Social Networking Will Supplement E-mail as the Primary Enterprise Communications Tool
More and more workers will shift their work habits so that the social networking interface will be the first place they go in the morning and the thing that's continually checked all day long
Depending on how old you are, you might remember the days, years ago, when e-mail wasn't our primary communications tool. Back in "the old days", the first thing I would do when I got to the office was check voice mail. The first thing I would when getting off a plane was check voice mail. I would sneak away from my family on vacation to go use the payphone to call into our 800 number to check voice mail. I couldn't get away from it.Then somewhere along the line, e-mail came into our work lives and now I find myself doing the same thing. I check my Blackberry as soon as I get up, as soon as I get to the office, continually in boring internal meetings, and any other free moment I have. Like for so many others, e-mail dominates my professional life.
However, like the shift from the phone to e-mail, I believe we stand on the precipice of another change--this time to corporate social networking. Over time, more and more workers will shift their work habits so that the social networking interface will be the first place they go in the morning and the thing that's continually checked all day long, and here's why:
* The consumerization of the enterprise is a force that can't be stopped. This is a well documented trend that points to how many consumer social networking tools have invaded our corporate world. The reasons people use the consumer tools is because we can reach more people in more ways with tools that are better than the ones we have internally. Corporate use of Facebook, Twitter, blogs, chat, etc is rampant, and fighting this trend will only lead to frustrated users and even more frustrated IT departments.
* It's the tool set of choice for younger workers. Check out how high school and college students communicate with each other. It is with social networking tools. The only reason that a younger person might have an email account is to communicate with their parents, grandparents or other old people and even then, parents have caved and have set up Facebook accounts to communicate with their kids.
* It's better than corporate collaboration tools like e-mail and voice mails. Social networking tools allow us to build our own personal communities. We can communicate through text, pictures, video, whatever medium we choose. We can view what others in our contact communities are doing and build relationships that way. Social networking is a highly customizable, multimedia interface that allows people to communicate with who they want to, when they want to, the way they want to.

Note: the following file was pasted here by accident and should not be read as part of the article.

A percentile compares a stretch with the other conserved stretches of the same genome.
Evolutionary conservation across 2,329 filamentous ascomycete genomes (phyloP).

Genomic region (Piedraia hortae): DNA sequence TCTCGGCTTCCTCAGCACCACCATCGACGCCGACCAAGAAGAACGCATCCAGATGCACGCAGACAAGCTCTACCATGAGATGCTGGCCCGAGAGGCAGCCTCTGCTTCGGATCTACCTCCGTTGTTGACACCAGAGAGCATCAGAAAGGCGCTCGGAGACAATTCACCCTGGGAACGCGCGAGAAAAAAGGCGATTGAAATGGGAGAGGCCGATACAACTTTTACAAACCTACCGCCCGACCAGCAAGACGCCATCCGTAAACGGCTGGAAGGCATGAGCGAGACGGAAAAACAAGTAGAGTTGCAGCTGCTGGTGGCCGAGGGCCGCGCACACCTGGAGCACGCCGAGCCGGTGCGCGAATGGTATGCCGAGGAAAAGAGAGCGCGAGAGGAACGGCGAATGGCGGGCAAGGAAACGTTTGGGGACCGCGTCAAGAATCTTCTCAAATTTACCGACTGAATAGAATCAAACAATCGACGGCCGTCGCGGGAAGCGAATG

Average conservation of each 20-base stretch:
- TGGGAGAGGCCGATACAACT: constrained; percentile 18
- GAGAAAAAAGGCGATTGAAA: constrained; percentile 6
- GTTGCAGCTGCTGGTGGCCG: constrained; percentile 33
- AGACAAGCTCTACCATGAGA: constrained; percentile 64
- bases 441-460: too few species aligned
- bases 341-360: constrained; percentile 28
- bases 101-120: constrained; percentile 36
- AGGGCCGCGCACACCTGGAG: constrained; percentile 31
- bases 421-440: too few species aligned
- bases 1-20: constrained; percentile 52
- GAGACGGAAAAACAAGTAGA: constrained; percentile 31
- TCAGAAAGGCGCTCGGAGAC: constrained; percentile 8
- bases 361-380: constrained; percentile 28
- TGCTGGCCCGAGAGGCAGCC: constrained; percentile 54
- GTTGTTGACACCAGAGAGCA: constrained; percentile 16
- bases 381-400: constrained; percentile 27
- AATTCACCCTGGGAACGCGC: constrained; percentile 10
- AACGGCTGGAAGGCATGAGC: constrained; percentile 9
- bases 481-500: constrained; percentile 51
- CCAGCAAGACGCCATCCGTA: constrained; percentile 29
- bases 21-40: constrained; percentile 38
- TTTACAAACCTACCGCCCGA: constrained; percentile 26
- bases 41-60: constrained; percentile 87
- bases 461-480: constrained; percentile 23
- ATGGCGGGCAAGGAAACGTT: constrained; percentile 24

* Social media allows us to identify and locate experts faster and more accurately. Well, at least in theory this is true. If one could actually mine all of the information out there for a certain topic, it would be easy to identify "experts" in topic areas. For example, let's say an IBM sales person wanted to find an expert in UC for Healthcare. In an organization that large, the search would probably start with looking in the employee directory and finding the product managers for SameTime or SUT. If the sales person could search all blogs and tweets, an unknown expert could be identified. I recently had a chance to listen to management guru, Gary Hamel, and his thesis is that social networking tools can actually create a very fluid, dynamic corporate management structure based on knowledge, not org charts.
Now, with that being said, the use of social networking as the preferred tool is still much more the exception than the norm. Part of the problem is the tools we have aren't integrated yet and it's hard for most people to manage that much information manually. In a recent Yankee Group survey on UC and social media integration, 65% of respondents stated that social media has a future in the enterprise if they can better sift through the information, and here's where the innovation will be in this industry over the next few years.
I recently was pre-briefed by Saba (a global software company that provides collaborative people management and learning products to enterprises, Fortune 100, higher ed. and Govt. organizations) about the upcoming launch of their enterprise social networking platform that will be launched at Enterprise 2.0. The new platform can actually replace the outdated and archaic email platforms and will allow workers to get stuff done faster by providing searchable aggregated information and multiple communications tools. I can't go into much more detail on this since it's prior to their launch, but check it out next month.
Cisco earlier launched "Quad", its enterprise content portal. From what I've seen (and I haven't played with both) Quad's strength is in its ability to search tough-to-search content like webinars and videos (created on Flip of course) but not designed to be a full social networking interface (although it doesn't look like it will take much to get it there).
Both of these are great examples of where the industry is going and how social networking can make the giant step out of customer service and into the rest of the broader organization.More and more workers will shift their work habits so that the social networking interface will be the first place they go in the morning and the thing that's continually checked all day long